By comparison, state-owned ABG Frankfurt Holding, which builds affordable housing, completed just 445 apartment units last year. It plans to build thousands more in the coming years but they will arrive too late to relieve the immediate crunch.
"The forecasts were wrong. We had expected the population would stagnate," said Mark Gellert, a spokesman for the city's planning division. Instead, it has been growing, adding more than 6,000 people in the first six months of this year.
"That's why we fell behind," he said.
Proponents of the arrivals, including Thomas Schaefer, finance minister for the state of Hesse that is home to Frankfurt, argue they will boost the economy and tax revenues.
Restaurant and club entrepreneur Madjid Djamegari anticipates the newcomers will be more interested than the locals in going out during the week, for example.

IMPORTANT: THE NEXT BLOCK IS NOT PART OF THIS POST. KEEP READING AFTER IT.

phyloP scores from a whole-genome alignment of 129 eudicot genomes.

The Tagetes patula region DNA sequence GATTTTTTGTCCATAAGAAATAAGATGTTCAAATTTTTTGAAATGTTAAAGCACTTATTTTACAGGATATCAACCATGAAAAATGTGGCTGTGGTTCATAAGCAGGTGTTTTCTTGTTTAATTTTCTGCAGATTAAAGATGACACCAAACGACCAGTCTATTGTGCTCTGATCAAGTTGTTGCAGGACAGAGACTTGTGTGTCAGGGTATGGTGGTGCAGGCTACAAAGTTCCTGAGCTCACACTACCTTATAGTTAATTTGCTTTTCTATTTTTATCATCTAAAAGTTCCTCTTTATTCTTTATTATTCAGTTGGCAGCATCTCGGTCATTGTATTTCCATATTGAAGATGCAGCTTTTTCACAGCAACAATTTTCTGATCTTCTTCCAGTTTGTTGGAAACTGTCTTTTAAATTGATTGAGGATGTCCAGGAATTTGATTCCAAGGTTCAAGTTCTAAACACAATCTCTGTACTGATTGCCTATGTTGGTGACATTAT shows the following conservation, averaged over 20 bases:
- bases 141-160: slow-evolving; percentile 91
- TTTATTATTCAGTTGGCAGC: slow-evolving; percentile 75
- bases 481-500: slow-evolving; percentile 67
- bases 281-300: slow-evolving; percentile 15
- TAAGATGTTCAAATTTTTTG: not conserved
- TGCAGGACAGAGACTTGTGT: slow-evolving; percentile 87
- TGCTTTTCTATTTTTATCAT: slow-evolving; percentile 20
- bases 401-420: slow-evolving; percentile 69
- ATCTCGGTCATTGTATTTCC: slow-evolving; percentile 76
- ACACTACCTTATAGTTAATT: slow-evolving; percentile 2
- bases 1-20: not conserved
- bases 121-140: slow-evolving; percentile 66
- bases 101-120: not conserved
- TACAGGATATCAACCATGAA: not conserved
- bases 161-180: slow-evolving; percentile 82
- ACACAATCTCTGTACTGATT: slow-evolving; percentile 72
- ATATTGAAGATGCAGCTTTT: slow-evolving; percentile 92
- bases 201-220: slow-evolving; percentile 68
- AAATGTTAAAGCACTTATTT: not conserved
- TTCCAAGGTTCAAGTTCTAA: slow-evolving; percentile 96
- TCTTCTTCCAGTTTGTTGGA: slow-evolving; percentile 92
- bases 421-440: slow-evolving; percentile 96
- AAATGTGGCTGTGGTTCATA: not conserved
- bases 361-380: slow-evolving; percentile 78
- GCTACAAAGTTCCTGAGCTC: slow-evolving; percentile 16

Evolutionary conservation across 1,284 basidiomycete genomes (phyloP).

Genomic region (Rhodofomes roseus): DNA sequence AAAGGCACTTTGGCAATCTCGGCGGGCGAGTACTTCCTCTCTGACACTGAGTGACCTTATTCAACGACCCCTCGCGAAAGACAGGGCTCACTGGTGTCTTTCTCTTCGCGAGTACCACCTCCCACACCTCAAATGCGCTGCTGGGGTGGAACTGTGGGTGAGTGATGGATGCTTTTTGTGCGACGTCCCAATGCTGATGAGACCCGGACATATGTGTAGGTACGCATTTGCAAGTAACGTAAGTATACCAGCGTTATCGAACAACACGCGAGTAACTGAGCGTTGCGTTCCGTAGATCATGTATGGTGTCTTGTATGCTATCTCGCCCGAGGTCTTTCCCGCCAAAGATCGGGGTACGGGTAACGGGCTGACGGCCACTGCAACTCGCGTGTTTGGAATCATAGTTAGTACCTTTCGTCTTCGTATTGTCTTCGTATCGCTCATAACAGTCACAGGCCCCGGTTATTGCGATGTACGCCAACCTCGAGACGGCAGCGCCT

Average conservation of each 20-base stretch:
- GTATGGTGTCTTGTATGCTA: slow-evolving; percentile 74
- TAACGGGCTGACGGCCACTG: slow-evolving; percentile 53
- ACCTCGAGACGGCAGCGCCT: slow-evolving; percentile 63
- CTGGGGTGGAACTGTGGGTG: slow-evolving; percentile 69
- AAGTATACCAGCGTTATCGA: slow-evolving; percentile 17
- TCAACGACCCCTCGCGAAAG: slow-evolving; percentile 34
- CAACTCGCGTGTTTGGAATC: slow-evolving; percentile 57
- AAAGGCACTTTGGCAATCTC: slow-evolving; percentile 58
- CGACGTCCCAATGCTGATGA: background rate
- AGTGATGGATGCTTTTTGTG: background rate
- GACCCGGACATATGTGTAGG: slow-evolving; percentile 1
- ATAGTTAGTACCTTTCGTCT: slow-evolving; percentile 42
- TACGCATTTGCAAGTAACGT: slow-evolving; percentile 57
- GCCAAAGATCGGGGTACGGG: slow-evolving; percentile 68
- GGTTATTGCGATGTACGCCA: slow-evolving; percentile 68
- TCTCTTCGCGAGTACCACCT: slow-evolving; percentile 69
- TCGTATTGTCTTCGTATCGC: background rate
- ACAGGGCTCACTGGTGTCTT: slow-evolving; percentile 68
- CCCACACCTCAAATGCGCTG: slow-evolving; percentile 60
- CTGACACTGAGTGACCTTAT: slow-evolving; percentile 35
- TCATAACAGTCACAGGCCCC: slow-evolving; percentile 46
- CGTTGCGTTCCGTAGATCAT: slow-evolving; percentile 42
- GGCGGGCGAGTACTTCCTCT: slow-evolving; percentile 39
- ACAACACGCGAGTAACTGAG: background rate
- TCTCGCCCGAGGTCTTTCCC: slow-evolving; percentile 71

"The Germans don't have the after-work cocktail mentality. But people are coming who have different standards, who are willing to pay for service," said Djamegari, whose latest project is a pop-up bar in a former bank office building.
With a population of just 736,000, against London's 8.8 million, and an average annual pre-tax salary of 43,600 euros ($51,300), Frankfurt may also be affected by the influx in less congenial ways, tenants rights groups fear.
Rolf Janssen, head of the Frankfurt tenants' protection association, said his group receives hundreds of calls each week from people worried about evictions or rising rents. Some are in tears and say they have to save on food and clothes to pay the rent.
While German law means it is not possible to easily evict tenants or increase rents sharply, Janssen said, there are loopholes and mistrust between residents and owners has increased in recent years.
Callers say some owners abruptly embark on noisy construction work to intimidate tenants to leave in order to renovate and charge new occupants more, he said.
"Brexit bankers ... trump ordinary tenants," he said.
Michael Mueller, a far Left Frankfurt official who sits on a planning committee preparing for Brexit, is attempting to prevent the state selling further property for high-rise towers.
"I'm worried Frankfurt will turn into ... a millionaire's ghetto," he said.